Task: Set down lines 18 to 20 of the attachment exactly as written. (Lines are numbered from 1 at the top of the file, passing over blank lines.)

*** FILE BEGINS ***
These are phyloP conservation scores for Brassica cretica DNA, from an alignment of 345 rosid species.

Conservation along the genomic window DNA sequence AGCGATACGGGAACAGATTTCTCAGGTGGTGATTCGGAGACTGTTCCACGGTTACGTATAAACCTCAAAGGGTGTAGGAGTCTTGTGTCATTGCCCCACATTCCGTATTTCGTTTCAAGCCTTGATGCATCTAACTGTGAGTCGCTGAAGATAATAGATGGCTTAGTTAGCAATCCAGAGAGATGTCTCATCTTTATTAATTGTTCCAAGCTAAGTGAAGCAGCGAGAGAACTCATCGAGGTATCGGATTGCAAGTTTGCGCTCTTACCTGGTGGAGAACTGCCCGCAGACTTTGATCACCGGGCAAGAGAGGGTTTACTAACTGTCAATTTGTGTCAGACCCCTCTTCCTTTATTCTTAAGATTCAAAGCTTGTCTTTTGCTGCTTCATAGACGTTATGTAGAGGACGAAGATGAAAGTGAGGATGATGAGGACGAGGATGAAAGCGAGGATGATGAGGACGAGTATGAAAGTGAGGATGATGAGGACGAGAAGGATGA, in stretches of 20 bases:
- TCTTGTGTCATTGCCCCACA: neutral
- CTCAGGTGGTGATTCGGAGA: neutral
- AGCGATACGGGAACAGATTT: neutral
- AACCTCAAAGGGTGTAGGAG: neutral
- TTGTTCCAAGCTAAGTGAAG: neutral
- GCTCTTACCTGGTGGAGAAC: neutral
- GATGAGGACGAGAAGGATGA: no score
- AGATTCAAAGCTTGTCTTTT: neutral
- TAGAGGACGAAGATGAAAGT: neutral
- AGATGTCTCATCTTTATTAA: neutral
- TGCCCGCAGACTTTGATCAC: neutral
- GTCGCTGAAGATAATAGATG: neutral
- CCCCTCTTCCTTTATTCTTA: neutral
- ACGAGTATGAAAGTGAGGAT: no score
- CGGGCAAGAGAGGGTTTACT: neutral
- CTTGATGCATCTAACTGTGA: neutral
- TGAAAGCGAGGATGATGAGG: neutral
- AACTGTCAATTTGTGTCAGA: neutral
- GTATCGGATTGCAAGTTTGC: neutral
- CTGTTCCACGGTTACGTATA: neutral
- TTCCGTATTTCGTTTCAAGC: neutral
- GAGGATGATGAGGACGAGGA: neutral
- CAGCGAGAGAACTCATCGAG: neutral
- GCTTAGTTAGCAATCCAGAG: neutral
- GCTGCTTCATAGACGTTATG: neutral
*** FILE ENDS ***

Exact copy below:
- CTTGATGCATCTAACTGTGA: neutral
- TGAAAGCGAGGATGATGAGG: neutral
- AACTGTCAATTTGTGTCAGA: neutral